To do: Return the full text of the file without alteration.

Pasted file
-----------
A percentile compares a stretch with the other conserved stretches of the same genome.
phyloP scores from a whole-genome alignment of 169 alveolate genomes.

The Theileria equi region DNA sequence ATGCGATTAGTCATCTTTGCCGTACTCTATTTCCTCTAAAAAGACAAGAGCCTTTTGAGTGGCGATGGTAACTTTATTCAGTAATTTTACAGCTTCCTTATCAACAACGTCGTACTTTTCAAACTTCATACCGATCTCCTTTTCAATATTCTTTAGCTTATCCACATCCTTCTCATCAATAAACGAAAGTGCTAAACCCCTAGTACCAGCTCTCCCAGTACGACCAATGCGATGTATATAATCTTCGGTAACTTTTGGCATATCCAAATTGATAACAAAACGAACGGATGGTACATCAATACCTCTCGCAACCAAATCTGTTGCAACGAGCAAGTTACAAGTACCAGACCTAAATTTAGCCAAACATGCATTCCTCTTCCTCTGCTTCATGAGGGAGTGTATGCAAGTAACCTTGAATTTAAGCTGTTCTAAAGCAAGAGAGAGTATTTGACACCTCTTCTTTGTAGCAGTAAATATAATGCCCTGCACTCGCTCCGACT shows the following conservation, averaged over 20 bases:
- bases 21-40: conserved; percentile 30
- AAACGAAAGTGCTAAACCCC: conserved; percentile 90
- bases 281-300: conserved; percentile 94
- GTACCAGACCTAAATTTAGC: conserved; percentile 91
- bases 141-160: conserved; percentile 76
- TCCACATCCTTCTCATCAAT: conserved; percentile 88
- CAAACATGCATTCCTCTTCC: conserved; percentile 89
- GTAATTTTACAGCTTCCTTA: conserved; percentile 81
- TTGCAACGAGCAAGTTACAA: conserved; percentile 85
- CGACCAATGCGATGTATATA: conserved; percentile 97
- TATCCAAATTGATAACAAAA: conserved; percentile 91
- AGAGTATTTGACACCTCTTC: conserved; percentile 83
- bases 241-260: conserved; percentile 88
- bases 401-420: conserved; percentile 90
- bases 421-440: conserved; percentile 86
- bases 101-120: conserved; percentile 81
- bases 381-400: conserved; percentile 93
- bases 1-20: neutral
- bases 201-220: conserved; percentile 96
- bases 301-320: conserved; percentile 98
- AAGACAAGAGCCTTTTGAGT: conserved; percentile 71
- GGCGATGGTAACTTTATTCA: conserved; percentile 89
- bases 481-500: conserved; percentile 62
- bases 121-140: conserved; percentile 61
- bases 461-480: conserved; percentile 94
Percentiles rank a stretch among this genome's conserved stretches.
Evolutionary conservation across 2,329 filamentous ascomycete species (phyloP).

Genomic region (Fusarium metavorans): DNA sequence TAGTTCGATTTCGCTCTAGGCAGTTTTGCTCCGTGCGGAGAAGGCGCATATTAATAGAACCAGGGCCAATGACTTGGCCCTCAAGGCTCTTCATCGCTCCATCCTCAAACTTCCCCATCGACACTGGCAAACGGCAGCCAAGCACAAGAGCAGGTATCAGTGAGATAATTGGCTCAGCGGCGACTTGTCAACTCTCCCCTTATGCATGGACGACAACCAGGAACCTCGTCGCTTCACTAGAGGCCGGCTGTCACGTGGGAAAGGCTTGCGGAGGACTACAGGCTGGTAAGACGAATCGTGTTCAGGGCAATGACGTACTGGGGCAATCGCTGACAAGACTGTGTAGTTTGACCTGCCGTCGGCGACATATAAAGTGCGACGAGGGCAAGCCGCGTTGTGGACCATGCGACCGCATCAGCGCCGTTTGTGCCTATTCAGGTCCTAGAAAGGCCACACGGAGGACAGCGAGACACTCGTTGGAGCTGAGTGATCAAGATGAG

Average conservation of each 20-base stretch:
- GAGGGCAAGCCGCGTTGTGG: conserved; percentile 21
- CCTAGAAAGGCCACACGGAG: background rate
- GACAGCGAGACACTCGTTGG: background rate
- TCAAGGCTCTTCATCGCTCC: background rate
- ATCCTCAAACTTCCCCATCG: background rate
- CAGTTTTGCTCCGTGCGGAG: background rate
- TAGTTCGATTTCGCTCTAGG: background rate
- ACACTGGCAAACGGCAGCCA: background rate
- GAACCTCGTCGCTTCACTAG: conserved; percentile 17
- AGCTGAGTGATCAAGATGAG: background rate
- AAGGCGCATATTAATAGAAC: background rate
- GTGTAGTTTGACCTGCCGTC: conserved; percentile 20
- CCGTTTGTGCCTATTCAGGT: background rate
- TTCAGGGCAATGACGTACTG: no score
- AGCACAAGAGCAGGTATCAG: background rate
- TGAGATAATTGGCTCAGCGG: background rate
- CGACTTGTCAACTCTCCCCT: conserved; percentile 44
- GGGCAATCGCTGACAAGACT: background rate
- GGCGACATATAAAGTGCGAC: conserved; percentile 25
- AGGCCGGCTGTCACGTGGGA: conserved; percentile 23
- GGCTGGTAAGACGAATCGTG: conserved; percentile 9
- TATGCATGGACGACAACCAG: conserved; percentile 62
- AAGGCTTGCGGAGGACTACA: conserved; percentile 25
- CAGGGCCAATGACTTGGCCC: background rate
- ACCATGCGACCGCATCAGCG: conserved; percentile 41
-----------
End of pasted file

A percentile compares a stretch with the other conserved stretches of the same genome.
phyloP scores from a whole-genome alignment of 169 alveolate genomes.

The Theileria equi region DNA sequence ATGCGATTAGTCATCTTTGCCGTACTCTATTTCCTCTAAAAAGACAAGAGCCTTTTGAGTGGCGATGGTAACTTTATTCAGTAATTTTACAGCTTCCTTATCAACAACGTCGTACTTTTCAAACTTCATACCGATCTCCTTTTCAATATTCTTTAGCTTATCCACATCCTTCTCATCAATAAACGAAAGTGCTAAACCCCTAGTACCAGCTCTCCCAGTACGACCAATGCGATGTATATAATCTTCGGTAACTTTTGGCATATCCAAATTGATAACAAAACGAACGGATGGTACATCAATACCTCTCGCAACCAAATCTGTTGCAACGAGCAAGTTACAAGTACCAGACCTAAATTTAGCCAAACATGCATTCCTCTTCCTCTGCTTCATGAGGGAGTGTATGCAAGTAACCTTGAATTTAAGCTGTTCTAAAGCAAGAGAGAGTATTTGACACCTCTTCTTTGTAGCAGTAAATATAATGCCCTGCACTCGCTCCGACT shows the following conservation, averaged over 20 bases:
- bases 21-40: conserved; percentile 30
- AAACGAAAGTGCTAAACCCC: conserved; percentile 90
- bases 281-300: conserved; percentile 94
- GTACCAGACCTAAATTTAGC: conserved; percentile 91
- bases 141-160: conserved; percentile 76
- TCCACATCCTTCTCATCAAT: conserved; percentile 88
- CAAACATGCATTCCTCTTCC: conserved; percentile 89
- GTAATTTTACAGCTTCCTTA: conserved; percentile 81
- TTGCAACGAGCAAGTTACAA: conserved; percentile 85
- CGACCAATGCGATGTATATA: conserved; percentile 97
- TATCCAAATTGATAACAAAA: conserved; percentile 91
- AGAGTATTTGACACCTCTTC: conserved; percentile 83
- bases 241-260: conserved; percentile 88
- bases 401-420: conserved; percentile 90
- bases 421-440: conserved; percentile 86
- bases 101-120: conserved; percentile 81
- bases 381-400: conserved; percentile 93
- bases 1-20: neutral
- bases 201-220: conserved; percentile 96
- bases 301-320: conserved; percentile 98
- AAGACAAGAGCCTTTTGAGT: conserved; percentile 71
- GGCGATGGTAACTTTATTCA: conserved; percentile 89
- bases 481-500: conserved; percentile 62
- bases 121-140: conserved; percentile 61
- bases 461-480: conserved; percentile 94
Percentiles rank a stretch among this genome's conserved stretches.
Evolutionary conservation across 2,329 filamentous ascomycete species (phyloP).

Genomic region (Fusarium metavorans): DNA sequence TAGTTCGATTTCGCTCTAGGCAGTTTTGCTCCGTGCGGAGAAGGCGCATATTAATAGAACCAGGGCCAATGACTTGGCCCTCAAGGCTCTTCATCGCTCCATCCTCAAACTTCCCCATCGACACTGGCAAACGGCAGCCAAGCACAAGAGCAGGTATCAGTGAGATAATTGGCTCAGCGGCGACTTGTCAACTCTCCCCTTATGCATGGACGACAACCAGGAACCTCGTCGCTTCACTAGAGGCCGGCTGTCACGTGGGAAAGGCTTGCGGAGGACTACAGGCTGGTAAGACGAATCGTGTTCAGGGCAATGACGTACTGGGGCAATCGCTGACAAGACTGTGTAGTTTGACCTGCCGTCGGCGACATATAAAGTGCGACGAGGGCAAGCCGCGTTGTGGACCATGCGACCGCATCAGCGCCGTTTGTGCCTATTCAGGTCCTAGAAAGGCCACACGGAGGACAGCGAGACACTCGTTGGAGCTGAGTGATCAAGATGAG

Average conservation of each 20-base stretch:
- GAGGGCAAGCCGCGTTGTGG: conserved; percentile 21
- CCTAGAAAGGCCACACGGAG: background rate
- GACAGCGAGACACTCGTTGG: background rate
- TCAAGGCTCTTCATCGCTCC: background rate
- ATCCTCAAACTTCCCCATCG: background rate
- CAGTTTTGCTCCGTGCGGAG: background rate
- TAGTTCGATTTCGCTCTAGG: background rate
- ACACTGGCAAACGGCAGCCA: background rate
- GAACCTCGTCGCTTCACTAG: conserved; percentile 17
- AGCTGAGTGATCAAGATGAG: background rate
- AAGGCGCATATTAATAGAAC: background rate
- GTGTAGTTTGACCTGCCGTC: conserved; percentile 20
- CCGTTTGTGCCTATTCAGGT: background rate
- TTCAGGGCAATGACGTACTG: no score
- AGCACAAGAGCAGGTATCAG: background rate
- TGAGATAATTGGCTCAGCGG: background rate
- CGACTTGTCAACTCTCCCCT: conserved; percentile 44
- GGGCAATCGCTGACAAGACT: background rate
- GGCGACATATAAAGTGCGAC: conserved; percentile 25
- AGGCCGGCTGTCACGTGGGA: conserved; percentile 23
- GGCTGGTAAGACGAATCGTG: conserved; percentile 9
- TATGCATGGACGACAACCAG: conserved; percentile 62
- AAGGCTTGCGGAGGACTACA: conserved; percentile 25
- CAGGGCCAATGACTTGGCCC: background rate
- ACCATGCGACCGCATCAGCG: conserved; percentile 41